Language Dimensionality and the Contribution of Cognitive Abilities on Verbal Repetition Tasks Performance in Spanish-English Bilingual Children with and without Developmental Language Disorders




Ronderos, Juliana

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Purpose: In the first study, we explored the dimensionality of language abilities in bilingual children using measures of vocabulary and morphosyntax in English and Spanish used clinically to identify bilingual children with DLD. In the second study, we look at selected cognitive processing skills to better understand their unique contribution to performance in verbal repetition tasks (sentence repetition and nonword repetition), which are frequently part of standardized language assessments for the diagnosis of DLD.

Method: Participants included 112 Spanish-English bilingual children ages 4-8 from a wide range of language abilities and language dominance profiles. Participants completed a battery of cognitive assessments and language assessments in Spanish and English. The cognitive session included general measures of cognitive abilities (nonverbal IQ and processing speed), short-term memory and working memory, cognitive flexibility, and inhibitory/attentional control. The language sessions included measures of vocabulary and morphosyntax from both norm-referenced assessments and language samples.

Results: In the first study, the model which best fit the data was a model with two correlated factors, one for Spanish and one for English. This model used a subset of the observed measures from norm-referenced assessments and language samples representing vocabulary and morphosyntax in both languages. In the second study, results indicate that the strongest predictors for SR task are measures of language abilities and then measures of short-term memory. For NWR, the strongest predictors are measures of short-term memory and then measures of language ability.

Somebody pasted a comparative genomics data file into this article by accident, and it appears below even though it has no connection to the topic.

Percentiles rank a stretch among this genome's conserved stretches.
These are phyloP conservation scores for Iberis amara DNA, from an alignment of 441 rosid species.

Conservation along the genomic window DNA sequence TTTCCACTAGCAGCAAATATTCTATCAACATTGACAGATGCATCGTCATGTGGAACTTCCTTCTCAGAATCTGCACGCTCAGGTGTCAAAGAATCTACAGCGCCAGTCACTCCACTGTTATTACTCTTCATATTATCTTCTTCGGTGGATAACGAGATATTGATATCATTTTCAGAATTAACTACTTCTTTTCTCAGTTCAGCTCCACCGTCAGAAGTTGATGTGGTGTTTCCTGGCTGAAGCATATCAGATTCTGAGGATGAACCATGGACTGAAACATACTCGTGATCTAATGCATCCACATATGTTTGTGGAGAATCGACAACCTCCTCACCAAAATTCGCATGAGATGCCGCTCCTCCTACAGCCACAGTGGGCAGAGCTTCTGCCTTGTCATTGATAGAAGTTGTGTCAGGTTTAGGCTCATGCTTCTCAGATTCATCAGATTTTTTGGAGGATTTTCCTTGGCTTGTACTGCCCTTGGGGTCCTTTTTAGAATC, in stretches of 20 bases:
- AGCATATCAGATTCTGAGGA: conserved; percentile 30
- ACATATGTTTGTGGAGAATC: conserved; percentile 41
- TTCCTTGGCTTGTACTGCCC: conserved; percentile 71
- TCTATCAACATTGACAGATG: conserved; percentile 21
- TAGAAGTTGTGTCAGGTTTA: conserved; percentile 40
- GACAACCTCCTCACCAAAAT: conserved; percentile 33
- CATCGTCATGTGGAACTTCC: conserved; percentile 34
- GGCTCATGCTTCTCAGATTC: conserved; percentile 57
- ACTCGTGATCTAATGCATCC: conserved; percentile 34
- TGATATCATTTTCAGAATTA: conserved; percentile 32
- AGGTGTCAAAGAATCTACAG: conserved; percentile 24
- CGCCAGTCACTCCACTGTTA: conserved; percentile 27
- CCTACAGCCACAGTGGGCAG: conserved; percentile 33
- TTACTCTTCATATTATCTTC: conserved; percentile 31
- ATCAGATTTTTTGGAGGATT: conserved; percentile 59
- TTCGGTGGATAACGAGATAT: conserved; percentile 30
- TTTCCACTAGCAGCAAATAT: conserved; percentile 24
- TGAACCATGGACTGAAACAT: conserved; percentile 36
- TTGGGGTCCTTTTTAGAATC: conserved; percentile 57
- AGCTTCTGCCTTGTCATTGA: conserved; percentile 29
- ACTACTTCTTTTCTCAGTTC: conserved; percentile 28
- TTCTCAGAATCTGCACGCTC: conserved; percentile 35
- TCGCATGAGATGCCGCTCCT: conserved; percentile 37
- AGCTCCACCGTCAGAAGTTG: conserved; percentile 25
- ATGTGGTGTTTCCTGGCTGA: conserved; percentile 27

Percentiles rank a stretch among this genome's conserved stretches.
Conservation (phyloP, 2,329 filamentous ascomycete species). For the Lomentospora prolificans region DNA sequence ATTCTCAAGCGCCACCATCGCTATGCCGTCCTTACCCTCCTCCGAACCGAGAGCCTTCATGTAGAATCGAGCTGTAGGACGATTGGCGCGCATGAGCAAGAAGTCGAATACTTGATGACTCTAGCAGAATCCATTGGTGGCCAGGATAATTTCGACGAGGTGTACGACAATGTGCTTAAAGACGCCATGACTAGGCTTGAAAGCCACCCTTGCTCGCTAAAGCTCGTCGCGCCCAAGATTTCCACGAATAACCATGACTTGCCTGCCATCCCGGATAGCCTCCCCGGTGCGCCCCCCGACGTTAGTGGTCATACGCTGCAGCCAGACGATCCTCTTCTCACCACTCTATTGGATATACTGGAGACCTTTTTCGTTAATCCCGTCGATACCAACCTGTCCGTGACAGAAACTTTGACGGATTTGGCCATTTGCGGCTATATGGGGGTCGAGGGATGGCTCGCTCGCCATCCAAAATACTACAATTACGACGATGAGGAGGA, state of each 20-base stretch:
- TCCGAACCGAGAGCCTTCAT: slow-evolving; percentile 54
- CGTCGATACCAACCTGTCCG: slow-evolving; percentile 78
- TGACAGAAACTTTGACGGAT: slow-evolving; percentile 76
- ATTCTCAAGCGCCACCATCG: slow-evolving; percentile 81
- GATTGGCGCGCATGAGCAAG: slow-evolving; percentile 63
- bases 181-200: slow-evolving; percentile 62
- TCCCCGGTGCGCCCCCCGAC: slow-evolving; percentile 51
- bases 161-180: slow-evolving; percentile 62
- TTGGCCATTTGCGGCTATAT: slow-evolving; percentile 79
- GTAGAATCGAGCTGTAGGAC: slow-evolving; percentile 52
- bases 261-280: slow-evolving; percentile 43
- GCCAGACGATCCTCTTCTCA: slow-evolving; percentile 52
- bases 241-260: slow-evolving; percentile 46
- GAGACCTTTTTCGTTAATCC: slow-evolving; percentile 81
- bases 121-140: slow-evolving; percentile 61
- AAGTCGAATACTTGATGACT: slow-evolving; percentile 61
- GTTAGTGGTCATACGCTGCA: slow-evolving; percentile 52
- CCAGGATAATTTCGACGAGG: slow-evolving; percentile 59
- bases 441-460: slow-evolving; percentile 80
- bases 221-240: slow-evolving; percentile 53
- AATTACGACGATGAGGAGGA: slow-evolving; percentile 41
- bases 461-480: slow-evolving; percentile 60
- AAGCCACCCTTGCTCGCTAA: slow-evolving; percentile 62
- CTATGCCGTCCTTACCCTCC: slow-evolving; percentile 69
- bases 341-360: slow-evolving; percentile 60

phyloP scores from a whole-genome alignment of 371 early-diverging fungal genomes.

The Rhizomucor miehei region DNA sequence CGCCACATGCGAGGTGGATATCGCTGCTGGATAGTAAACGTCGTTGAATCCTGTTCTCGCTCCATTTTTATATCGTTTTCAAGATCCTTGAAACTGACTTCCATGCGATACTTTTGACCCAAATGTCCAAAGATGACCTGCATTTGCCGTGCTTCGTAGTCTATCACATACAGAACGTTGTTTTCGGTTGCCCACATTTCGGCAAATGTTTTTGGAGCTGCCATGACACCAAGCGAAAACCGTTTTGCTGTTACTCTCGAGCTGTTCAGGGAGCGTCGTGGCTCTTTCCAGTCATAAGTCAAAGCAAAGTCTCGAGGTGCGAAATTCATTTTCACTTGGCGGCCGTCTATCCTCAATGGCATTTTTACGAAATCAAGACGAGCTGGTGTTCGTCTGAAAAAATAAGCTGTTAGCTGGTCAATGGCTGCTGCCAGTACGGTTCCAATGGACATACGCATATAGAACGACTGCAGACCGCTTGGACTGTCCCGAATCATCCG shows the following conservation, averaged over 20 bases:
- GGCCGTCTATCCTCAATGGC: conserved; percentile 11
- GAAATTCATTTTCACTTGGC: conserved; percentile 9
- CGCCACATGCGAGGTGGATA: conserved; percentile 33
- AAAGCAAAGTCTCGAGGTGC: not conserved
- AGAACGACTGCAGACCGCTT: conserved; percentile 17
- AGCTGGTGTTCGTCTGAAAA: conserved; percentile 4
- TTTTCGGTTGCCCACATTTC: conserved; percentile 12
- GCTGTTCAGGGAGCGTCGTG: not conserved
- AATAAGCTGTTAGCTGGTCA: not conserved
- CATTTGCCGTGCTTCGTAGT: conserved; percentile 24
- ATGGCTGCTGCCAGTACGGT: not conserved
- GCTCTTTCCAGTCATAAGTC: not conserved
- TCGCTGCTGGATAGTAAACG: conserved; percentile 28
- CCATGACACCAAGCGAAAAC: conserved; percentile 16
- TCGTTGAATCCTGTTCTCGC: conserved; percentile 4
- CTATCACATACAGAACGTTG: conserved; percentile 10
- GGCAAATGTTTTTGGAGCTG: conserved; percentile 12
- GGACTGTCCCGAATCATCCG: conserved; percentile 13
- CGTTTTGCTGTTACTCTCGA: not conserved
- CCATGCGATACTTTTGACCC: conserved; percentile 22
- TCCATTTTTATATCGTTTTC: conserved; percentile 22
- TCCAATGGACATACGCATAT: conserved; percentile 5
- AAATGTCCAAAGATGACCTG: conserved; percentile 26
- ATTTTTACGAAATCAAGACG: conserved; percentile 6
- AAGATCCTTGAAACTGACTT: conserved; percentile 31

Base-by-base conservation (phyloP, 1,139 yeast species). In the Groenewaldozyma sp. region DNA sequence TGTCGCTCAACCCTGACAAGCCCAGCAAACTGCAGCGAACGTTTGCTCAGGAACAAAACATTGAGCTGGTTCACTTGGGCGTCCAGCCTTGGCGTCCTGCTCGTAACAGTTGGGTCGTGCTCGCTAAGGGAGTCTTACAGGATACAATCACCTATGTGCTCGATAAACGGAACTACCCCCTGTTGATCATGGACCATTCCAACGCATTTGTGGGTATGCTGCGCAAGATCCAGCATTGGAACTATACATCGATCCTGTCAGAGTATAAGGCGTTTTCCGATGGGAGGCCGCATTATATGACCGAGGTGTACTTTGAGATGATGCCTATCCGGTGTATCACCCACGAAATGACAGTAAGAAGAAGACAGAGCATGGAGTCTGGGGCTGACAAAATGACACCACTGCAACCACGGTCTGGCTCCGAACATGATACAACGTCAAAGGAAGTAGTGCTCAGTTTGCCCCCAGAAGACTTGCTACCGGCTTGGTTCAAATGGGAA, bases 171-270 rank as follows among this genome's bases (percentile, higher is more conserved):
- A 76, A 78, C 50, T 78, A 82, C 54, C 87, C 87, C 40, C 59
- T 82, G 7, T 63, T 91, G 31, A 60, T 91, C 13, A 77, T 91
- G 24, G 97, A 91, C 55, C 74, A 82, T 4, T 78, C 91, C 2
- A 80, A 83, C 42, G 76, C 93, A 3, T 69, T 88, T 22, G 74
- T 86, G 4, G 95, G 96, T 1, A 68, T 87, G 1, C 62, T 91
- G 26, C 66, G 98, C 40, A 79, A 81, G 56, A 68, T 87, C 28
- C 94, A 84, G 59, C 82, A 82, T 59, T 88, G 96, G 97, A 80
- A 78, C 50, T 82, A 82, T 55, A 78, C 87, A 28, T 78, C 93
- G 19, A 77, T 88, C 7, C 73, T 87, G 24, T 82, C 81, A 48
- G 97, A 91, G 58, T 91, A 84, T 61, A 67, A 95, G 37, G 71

Conclusions: These results indicate that the structure of language in bilinguals is different from that previously found in English monolingual children of similar ages. In contrast to the unidimensional structure found for English monolingual children, language in Spanish-English children seems to represent two related but distinct constructs that may be influenced differently by language ability and language experience. Our results for the second study suggest that the verbal repetition tasks have similar underlying mechanisms. Although the skills to reproduce sentences and nonwords may overlap, it is understood that sentence repetition requires more linguistic knowledge than nonword repetition to reproduce the complete syntactic structure required. Clarifying how language in bilinguals is conceptualized and impacted by the concurrent development of two languages is an area that requires further research. Understanding both the dimensionality of language in bilinguals and the contribution of cognitive processing skills to language abilities can further assist our knowledge of how language develops in bilingual children and how it is affected by internal cognitive abilities.



Bilingualism, Sentence repetition, Nonword repetition, Language dimensionality, Cognitive abilities